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Daisy Johnson was born in 1990 and currently lives in Oxford. Her short fiction has appeared in The Boston Review and The Warwick Review, among others. In 2014, she was the recipient of the 2014 AM Heath prize.
Photo credit: Pollyanna Johnson
Longlisted for the Desmond Elliott Prize 2019 SHORTLISTED FOR THE MAN BOOKER PRIZE 2018 It's been sixteen years since Gretel last saw her mother, half a lifetime to forget her childhood on the canals. But a phone call will soon reunite them, and bring those wild years flooding back: the secret language that Gretel and her mother invented; the strange boy, Marcus, living on the boat that final winter; the creature said to be underwater, swimming ever closer. In the end there will be nothing for Gretel to do but to wade deeper into their past, where family secrets and aged prophesies will all come tragically alive again.
Longlisted for the Desmond Elliott Prize 2019 LONGLISTED FOR THE MAN BOOKER PRIZE 2018 Words are important to Gretel, always have been. As a child, she lived on a canal boat with her mother, and together they invented a language that was just their own. She hasn't seen her mother since the age of sixteen, though - almost a lifetime ago - and those memories have faded. Now Gretel works as a lexicographer, updating dictionary entries, which suits her solitary nature. A phone call from the hospital interrupts Gretel's isolation and throws up questions from long ago. She begins to remember the private vocabulary of her childhood. She remembers other things, too: the wild years spent on the river; the strange, lonely boy who came to stay on the boat one winter; and the creature in the water - a canal thief? - swimming upstream, getting ever closer. In the end there will be nothing for Gretel to do but go back. Daisy Johnson's debut novel turns classical myth on its head and takes readers to a modern-day England unfamiliar to most. As daring as it is moving, Everything Under is a story of family and identity, of fate, language, love and belonging that leaves you unsettled and unstrung.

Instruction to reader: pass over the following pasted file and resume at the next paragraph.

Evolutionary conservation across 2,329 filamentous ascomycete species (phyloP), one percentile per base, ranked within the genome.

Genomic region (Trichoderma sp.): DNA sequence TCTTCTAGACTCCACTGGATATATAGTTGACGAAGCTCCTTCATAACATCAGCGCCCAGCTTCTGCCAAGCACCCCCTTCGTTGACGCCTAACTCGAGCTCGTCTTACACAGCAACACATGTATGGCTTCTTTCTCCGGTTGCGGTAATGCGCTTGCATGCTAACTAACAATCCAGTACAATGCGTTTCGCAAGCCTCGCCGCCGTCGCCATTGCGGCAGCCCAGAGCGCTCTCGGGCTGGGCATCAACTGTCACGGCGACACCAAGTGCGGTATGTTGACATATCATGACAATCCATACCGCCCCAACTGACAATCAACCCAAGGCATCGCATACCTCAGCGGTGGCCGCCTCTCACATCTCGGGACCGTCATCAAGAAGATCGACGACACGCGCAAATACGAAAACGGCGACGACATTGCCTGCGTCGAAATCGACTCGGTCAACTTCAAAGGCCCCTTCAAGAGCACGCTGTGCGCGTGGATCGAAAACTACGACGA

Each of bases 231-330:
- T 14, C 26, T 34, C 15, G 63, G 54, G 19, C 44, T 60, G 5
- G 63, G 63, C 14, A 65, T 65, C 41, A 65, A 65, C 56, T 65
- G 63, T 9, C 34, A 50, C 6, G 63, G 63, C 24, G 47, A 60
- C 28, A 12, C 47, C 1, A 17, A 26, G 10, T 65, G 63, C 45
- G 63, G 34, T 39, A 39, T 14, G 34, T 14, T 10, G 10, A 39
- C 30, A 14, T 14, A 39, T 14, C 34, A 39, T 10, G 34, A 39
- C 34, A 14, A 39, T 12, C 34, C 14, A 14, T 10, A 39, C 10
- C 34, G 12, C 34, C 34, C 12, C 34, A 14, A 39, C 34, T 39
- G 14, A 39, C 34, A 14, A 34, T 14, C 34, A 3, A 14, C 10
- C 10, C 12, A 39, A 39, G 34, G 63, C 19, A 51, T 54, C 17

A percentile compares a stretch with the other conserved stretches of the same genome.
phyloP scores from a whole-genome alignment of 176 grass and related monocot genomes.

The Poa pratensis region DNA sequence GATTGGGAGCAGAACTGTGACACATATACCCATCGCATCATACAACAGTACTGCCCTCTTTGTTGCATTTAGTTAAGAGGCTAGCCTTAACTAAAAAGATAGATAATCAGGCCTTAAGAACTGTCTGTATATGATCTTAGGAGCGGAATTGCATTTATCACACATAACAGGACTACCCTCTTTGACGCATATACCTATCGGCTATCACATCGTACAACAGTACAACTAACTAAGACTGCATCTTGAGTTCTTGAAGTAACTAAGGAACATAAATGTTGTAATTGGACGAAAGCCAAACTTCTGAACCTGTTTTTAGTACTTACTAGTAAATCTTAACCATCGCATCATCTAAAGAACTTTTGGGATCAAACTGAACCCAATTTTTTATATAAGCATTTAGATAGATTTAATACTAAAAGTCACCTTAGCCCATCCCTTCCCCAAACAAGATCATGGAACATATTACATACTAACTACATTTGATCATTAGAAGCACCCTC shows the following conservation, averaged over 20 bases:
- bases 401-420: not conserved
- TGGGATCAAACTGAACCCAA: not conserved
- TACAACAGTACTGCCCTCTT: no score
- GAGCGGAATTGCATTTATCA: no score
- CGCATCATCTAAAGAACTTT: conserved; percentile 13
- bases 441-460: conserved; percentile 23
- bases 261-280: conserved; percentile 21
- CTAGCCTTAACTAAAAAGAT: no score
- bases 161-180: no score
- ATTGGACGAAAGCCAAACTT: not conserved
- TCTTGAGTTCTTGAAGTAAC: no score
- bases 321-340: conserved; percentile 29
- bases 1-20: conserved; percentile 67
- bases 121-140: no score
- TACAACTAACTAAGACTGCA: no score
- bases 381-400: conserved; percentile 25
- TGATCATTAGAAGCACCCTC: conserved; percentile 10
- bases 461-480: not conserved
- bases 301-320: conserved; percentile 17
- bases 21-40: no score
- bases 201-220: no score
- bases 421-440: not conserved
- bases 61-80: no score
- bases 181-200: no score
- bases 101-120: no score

Daisy Johnson's Fen is a liminal land. Real people live their lives here. They wrestle with familiar instincts, with sex and desire, with everyday routine. But the wild is always close at hand, ready to erupt. This is a place where animals and people commingle and fuse, where curious metamorphoses take place, where myth and dark magic still linger. So here a teenager may starve herself into the shape of an eel. A house might fall in love with a girl. A woman might give birth to a - well what?
Revisit the haunting debut short story collection from the Booker-shortlisted author of Everything Under. 'Full of unabashedly, refreshingly angry women... In a year that made me furious, Daisy Johnson's Fen was a howl I didn't know I needed' Celeste Ng The Fen is a liminal land. Real people live their lives here. They wrestle with sex and desire, with everyday routine. But the wild is always close at hand, ready to erupt. This is a place where animals and people commingle and fuse, where curious metamorphoses take place, where myth and dark magic still linger. So here a teenager may starve herself into the shape of an eel. A house might fall in love with a girl. A woman might give birth to a, well, what? 'Instant classic...a bold, take-no-prisoners collection situated somewhere between Angela Carter and Deborah Levy' Jeff VanderMeer